David Worrell has more than 30 years of experience advising public and private companies, financial institutions and other intermediaries and investors.

Start-up Advice

Put On Your Wellies: It’s Time To Wade Into Risk

Entrepreneurs aren’t all leaping into the unknown like lemmings off a cliff, but they do need to consider it…

Chris Ogden

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You’ve had a great idea. You’ve looked into its development. You’ve recognised that it has potential beyond just what Auntie Mabel and Mike From The Grocer think. And you’ve clearly nailed a pain point that can make money. Now it is time to take the risk of running with it.

Every big idea comes with risk. You can’t step out into the world of entrepreneurial thinking and business development without it. Your idea may fail. It will also be time consuming, demanding, hungry for money, and hard work. It is unrealistic to expect that your project will leap out into the world and be an unmitigated success.

It is also unrealistic to assume that it isn’t worth taking this risk.

There are steps that you can follow to ensure that your risk is managed so you aren’t blindly leaping off that cliff…

Step 01: Do your research

No, canvassing your neighbours, friends and family is not doing research. You need to know that your idea will appeal to a broad market and that it will have significant legs. This may sound like daft advice, but you would be surprised how many people think an idea will take off just because Susan in Accounting said so.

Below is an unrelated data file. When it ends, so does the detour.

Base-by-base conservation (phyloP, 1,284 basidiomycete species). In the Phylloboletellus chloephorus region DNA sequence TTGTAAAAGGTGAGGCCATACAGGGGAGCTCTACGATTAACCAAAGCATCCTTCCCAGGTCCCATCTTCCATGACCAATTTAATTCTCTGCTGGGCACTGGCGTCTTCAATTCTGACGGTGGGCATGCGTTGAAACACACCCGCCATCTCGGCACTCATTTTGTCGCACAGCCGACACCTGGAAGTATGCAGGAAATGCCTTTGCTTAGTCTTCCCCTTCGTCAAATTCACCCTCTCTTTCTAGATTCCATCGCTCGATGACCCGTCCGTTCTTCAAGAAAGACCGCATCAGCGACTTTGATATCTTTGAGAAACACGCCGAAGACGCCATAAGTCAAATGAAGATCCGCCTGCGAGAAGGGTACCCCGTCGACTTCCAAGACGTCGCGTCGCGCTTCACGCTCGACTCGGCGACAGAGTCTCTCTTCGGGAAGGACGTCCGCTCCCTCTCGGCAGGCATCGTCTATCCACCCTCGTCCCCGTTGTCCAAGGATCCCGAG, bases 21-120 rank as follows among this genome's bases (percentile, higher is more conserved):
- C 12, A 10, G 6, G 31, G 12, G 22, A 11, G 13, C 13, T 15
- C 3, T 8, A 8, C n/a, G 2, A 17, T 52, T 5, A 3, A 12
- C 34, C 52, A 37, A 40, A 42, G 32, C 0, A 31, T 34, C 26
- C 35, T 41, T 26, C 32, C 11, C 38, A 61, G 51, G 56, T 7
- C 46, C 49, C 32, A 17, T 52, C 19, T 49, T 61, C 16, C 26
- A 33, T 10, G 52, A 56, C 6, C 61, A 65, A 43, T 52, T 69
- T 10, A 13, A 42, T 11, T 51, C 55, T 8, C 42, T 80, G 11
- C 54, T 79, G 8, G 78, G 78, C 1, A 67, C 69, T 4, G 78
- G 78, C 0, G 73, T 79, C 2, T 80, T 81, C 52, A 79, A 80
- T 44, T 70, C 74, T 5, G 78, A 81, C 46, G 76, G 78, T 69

Step 02: Understand the costs

Projects are hungry for money and investment. Realistically work out your budgets and how much it will cost to take your project off the ground and then stick to it.

A calculated risk is a far better bet than one that shoots from the hip and hopes for the best. You can also use this as an opportunity to draw a clear line under where you will stop investing and end the project. If it keeps eating money and isn’t getting anywhere with results you need to be able to walk away.

Step 03: Know when to walk away

As mentioned before, this can be defined by a line you’ve drawn in the proverbial sand (and budget) but no matter where you draw this line, you have to stick to it. Often, when time, money and energy have been poured into a project it can be incredibly hard to walk away.